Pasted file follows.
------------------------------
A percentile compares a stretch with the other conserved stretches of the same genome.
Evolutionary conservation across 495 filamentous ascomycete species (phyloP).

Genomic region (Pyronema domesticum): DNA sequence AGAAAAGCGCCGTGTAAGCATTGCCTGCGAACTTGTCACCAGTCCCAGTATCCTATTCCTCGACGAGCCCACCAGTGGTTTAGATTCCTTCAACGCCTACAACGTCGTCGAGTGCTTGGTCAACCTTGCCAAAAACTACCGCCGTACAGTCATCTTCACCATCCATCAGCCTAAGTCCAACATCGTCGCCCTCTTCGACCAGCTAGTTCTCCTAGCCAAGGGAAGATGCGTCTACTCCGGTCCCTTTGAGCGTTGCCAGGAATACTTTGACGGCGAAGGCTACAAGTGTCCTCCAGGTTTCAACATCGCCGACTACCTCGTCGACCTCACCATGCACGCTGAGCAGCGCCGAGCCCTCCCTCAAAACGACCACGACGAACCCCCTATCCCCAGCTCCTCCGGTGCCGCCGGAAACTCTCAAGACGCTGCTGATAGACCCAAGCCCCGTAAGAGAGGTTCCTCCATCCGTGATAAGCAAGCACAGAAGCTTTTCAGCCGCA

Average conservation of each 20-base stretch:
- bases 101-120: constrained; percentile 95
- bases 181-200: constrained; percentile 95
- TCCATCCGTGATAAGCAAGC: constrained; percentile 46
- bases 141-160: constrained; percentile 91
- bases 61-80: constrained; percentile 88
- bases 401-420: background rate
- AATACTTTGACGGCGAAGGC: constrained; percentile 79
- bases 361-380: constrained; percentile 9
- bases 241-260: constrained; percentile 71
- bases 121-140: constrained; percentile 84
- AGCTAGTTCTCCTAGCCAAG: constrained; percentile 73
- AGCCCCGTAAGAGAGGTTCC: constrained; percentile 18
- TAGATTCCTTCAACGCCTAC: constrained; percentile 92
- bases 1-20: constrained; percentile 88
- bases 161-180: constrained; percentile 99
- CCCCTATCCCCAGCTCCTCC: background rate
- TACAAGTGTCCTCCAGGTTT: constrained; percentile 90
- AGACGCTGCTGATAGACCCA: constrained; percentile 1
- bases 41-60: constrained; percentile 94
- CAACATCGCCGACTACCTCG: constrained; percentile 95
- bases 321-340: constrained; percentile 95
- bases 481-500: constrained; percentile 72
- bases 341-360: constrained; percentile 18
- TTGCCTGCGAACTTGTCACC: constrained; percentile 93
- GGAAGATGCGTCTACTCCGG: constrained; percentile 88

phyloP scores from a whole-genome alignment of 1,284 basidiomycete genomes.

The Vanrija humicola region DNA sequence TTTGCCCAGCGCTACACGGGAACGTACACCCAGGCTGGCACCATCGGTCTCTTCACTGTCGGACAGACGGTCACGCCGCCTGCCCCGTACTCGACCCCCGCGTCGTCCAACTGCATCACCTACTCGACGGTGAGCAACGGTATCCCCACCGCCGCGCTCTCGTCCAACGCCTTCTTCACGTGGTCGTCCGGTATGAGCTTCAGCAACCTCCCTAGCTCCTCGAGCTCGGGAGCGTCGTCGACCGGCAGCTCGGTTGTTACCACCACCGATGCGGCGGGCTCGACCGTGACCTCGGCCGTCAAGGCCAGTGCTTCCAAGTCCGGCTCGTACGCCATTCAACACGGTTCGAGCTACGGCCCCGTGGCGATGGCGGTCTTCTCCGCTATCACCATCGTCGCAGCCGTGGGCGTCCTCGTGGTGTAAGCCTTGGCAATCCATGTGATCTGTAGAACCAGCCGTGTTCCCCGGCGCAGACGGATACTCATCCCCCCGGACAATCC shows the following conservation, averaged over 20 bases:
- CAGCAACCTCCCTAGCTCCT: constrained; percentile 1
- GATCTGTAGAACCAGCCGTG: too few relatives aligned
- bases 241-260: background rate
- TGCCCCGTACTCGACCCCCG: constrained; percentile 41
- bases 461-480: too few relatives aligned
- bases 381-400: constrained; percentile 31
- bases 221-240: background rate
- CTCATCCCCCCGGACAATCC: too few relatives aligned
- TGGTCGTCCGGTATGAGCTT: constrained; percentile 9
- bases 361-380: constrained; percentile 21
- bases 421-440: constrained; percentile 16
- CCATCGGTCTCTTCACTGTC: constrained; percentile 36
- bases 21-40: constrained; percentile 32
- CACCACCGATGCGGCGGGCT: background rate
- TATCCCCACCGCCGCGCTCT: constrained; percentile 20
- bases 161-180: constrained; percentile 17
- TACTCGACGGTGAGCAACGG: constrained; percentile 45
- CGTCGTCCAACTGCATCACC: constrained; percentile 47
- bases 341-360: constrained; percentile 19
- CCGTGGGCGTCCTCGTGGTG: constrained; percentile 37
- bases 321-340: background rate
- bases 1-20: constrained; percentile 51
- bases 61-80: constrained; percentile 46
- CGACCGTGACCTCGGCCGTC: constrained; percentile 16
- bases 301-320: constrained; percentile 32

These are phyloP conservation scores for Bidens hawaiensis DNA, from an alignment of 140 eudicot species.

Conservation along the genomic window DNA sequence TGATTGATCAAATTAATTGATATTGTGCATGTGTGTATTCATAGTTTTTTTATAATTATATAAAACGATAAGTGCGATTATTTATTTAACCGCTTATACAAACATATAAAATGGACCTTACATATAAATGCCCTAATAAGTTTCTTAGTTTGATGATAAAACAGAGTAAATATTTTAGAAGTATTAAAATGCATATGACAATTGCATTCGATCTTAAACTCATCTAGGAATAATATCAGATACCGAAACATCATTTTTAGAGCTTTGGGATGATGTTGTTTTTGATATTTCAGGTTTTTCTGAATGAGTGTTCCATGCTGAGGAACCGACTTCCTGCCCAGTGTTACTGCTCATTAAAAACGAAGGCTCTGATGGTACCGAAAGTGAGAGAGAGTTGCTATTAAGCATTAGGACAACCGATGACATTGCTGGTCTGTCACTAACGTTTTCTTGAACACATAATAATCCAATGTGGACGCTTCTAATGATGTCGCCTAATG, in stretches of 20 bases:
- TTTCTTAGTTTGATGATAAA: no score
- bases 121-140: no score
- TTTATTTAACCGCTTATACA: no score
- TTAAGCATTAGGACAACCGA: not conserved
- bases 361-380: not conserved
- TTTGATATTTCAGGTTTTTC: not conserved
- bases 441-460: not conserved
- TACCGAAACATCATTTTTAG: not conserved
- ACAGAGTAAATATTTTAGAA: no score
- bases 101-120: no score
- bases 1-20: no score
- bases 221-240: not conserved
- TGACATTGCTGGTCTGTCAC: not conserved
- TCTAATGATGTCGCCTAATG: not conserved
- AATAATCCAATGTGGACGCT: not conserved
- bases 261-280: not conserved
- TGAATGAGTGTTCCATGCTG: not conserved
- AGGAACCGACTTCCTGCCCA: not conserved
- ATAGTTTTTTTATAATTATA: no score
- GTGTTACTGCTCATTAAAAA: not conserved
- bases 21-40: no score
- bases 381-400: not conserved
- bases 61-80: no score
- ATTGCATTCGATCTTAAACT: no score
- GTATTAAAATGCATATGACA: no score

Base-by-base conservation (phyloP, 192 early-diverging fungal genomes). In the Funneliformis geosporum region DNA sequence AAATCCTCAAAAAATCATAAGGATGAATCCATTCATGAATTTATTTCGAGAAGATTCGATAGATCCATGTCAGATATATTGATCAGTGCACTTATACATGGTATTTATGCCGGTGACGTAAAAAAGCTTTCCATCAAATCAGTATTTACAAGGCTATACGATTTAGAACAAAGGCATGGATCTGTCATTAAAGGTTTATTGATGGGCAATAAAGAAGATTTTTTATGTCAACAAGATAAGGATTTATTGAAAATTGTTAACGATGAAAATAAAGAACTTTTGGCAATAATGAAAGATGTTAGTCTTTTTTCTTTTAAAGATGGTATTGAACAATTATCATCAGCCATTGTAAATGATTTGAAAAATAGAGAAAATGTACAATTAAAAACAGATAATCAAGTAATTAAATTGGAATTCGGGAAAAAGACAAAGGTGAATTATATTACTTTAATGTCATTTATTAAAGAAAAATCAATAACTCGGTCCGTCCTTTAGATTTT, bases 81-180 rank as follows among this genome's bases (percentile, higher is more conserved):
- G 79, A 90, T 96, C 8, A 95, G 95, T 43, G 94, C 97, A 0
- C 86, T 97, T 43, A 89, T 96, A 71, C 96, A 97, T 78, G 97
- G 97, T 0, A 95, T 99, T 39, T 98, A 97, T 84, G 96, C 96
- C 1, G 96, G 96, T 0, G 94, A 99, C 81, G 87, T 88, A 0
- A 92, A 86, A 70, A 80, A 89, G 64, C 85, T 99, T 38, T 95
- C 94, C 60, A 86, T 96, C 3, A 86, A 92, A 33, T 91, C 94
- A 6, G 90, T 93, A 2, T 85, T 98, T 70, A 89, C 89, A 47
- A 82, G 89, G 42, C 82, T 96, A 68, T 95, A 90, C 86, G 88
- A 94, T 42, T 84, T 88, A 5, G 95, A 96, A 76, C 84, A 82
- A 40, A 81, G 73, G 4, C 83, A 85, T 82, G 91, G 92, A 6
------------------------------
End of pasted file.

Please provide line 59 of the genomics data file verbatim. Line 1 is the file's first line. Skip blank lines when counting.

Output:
- TTTCTTAGTTTGATGATAAA: no score